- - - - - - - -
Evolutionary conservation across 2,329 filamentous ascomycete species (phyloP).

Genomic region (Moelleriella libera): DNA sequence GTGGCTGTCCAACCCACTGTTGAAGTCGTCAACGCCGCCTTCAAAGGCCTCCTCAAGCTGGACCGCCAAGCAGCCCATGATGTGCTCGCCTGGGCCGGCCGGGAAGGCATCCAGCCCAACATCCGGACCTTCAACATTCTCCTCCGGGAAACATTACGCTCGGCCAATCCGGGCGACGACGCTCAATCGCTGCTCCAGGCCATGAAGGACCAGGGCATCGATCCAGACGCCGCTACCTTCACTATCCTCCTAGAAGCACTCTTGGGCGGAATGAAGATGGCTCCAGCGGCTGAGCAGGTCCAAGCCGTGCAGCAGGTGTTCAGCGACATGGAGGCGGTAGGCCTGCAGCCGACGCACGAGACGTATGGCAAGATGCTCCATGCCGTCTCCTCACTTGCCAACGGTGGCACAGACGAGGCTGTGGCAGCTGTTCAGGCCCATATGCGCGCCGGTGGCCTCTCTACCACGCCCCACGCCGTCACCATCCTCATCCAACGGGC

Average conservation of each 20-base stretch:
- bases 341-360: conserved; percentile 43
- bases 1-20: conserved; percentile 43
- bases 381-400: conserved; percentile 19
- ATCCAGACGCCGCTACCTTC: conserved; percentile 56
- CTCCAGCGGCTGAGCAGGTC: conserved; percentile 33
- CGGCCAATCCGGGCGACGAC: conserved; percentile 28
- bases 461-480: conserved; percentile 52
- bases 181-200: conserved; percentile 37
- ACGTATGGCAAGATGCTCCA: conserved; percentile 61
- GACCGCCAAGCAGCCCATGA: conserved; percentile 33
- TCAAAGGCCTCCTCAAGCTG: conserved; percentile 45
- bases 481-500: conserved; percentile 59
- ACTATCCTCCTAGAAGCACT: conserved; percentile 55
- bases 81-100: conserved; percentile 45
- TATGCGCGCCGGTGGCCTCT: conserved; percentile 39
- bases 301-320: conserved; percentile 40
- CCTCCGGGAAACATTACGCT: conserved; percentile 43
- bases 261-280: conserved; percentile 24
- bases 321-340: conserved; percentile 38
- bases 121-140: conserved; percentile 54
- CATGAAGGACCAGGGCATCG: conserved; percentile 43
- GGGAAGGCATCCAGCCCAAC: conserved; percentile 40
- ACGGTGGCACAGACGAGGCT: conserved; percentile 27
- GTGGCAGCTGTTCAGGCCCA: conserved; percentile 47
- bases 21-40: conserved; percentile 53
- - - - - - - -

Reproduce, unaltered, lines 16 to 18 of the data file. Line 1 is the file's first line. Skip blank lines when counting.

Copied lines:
- ACTATCCTCCTAGAAGCACT: conserved; percentile 55
- bases 81-100: conserved; percentile 45
- TATGCGCGCCGGTGGCCTCT: conserved; percentile 39